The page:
The season went on with improved results, and the team entered the Ohio State game sporting a 3-1 record and a mind set of making history, despite not having beaten the Buckeyes in 36 years.

The game was tied 10-10 at halftime, and as the Hoosiers walked off the field and into the locker room, the Buckeye fans voiced their presence.

“Ohio State fans are very vocal, and they got on our case and they made some strong comments,” Mallory said.

Reliving a scene that took place almost 23 years ago, Mallory talks with such insight and joy, he makes you believe that it happened earlier that day, including details that have never faded from his memory.

The Hoosiers stopped the Buckeyes on the first possession of the second half, helping set up the defining drive of the season for IU.

Schnell and the rest of the offense then took the field. What transpired next is one of the most captivating moments of IU football lore.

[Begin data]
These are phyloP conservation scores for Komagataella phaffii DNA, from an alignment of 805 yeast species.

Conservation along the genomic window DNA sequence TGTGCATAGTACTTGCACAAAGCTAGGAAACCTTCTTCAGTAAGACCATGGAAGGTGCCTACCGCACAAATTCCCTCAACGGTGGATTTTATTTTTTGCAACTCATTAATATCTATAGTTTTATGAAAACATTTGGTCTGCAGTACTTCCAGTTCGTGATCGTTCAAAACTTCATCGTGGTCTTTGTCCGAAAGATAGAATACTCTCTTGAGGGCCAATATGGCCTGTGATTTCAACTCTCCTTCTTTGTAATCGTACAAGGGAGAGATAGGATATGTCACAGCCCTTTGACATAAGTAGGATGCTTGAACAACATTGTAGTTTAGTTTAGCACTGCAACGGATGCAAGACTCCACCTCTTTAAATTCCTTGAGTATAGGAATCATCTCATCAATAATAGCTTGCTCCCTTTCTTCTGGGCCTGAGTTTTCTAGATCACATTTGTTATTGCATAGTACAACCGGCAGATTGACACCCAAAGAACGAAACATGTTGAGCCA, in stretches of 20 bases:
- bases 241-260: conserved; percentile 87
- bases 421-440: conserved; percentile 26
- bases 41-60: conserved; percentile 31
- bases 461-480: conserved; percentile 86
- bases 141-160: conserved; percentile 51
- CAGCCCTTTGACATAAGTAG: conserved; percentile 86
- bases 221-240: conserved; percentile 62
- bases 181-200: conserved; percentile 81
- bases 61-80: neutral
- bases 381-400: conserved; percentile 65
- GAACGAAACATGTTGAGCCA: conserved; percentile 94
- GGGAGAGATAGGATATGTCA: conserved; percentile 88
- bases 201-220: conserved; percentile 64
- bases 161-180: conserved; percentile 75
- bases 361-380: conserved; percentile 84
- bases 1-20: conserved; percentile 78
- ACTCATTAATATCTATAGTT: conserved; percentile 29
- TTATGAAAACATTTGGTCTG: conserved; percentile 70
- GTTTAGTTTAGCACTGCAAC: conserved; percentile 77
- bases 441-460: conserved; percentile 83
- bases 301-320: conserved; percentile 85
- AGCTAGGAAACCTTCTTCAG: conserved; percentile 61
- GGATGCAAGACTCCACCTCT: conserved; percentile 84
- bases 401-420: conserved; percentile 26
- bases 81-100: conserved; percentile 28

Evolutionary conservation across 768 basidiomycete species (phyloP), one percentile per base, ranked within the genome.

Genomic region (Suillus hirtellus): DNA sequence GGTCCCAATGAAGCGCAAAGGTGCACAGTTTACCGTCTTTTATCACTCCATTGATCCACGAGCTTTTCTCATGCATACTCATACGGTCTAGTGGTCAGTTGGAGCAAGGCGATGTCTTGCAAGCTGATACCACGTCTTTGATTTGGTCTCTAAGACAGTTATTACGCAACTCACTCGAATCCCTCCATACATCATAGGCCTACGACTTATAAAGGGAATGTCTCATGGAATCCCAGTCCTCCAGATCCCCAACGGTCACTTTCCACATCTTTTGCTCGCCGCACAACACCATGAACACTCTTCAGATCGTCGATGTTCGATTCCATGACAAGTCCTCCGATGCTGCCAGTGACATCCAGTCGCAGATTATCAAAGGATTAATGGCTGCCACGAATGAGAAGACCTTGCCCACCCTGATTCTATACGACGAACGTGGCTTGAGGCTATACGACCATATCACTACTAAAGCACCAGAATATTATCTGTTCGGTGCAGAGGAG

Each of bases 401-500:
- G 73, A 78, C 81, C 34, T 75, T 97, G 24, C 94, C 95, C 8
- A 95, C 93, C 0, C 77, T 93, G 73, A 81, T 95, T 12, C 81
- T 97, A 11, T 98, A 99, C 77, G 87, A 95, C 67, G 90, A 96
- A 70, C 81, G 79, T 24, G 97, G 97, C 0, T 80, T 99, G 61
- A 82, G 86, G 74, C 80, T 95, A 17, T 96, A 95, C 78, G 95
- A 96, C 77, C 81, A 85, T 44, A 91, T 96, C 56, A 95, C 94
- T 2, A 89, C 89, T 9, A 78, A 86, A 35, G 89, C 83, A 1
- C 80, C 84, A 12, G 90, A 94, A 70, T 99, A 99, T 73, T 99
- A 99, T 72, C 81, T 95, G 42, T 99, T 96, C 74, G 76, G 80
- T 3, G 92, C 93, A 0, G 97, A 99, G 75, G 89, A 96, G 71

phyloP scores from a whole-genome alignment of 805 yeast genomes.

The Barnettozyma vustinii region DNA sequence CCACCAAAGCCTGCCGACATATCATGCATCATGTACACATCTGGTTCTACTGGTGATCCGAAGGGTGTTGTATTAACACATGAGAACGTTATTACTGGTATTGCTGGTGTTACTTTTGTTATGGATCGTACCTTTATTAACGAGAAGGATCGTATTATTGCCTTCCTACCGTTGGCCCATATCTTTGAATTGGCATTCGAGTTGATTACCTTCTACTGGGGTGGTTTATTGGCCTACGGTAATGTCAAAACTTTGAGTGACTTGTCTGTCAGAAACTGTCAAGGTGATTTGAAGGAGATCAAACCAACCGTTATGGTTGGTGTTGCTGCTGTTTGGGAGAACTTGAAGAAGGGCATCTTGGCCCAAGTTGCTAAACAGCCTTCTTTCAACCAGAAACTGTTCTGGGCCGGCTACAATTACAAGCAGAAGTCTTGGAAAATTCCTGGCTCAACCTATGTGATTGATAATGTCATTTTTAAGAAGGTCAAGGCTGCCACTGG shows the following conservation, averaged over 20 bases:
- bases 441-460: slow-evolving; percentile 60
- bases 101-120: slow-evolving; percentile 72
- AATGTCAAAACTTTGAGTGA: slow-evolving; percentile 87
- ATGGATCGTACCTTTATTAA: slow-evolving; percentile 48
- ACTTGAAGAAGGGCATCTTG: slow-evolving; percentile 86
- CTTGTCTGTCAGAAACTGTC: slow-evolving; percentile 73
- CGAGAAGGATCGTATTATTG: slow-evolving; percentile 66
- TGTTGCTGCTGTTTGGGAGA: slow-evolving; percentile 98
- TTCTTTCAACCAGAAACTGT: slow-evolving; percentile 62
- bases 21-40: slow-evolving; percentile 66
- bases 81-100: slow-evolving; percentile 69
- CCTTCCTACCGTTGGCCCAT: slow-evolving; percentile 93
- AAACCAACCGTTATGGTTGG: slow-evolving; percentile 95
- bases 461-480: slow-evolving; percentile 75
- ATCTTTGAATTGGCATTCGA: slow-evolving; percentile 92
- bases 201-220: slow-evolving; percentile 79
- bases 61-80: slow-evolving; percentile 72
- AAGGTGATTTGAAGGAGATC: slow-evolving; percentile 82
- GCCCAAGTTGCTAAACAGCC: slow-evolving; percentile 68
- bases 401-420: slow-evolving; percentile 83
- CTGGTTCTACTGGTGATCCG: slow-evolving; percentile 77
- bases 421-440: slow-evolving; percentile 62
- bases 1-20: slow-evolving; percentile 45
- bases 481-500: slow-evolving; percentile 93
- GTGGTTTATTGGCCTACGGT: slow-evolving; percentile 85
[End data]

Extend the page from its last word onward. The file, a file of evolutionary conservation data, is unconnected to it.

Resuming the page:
Schnell said that what he did next aged Coach Mallory considerably, but it also showed the confidence that he had in his team that season.

After calling the play, Schnell took a few steps back and turned to the crowd. Instead of voicing any displeasure, he goaded the fans by raising his arms and motioning for them to make even more noise.

Thompson was in the backfield for that moment and remembers the scene just as vividly as Schnell.

“David begins to put his hands up and tells the crowed to get louder,” Thompson said. “Then we drove the ball down their throat and scored a touchdown. That’s the kind of leadership that Dave Schnell brought to the team.”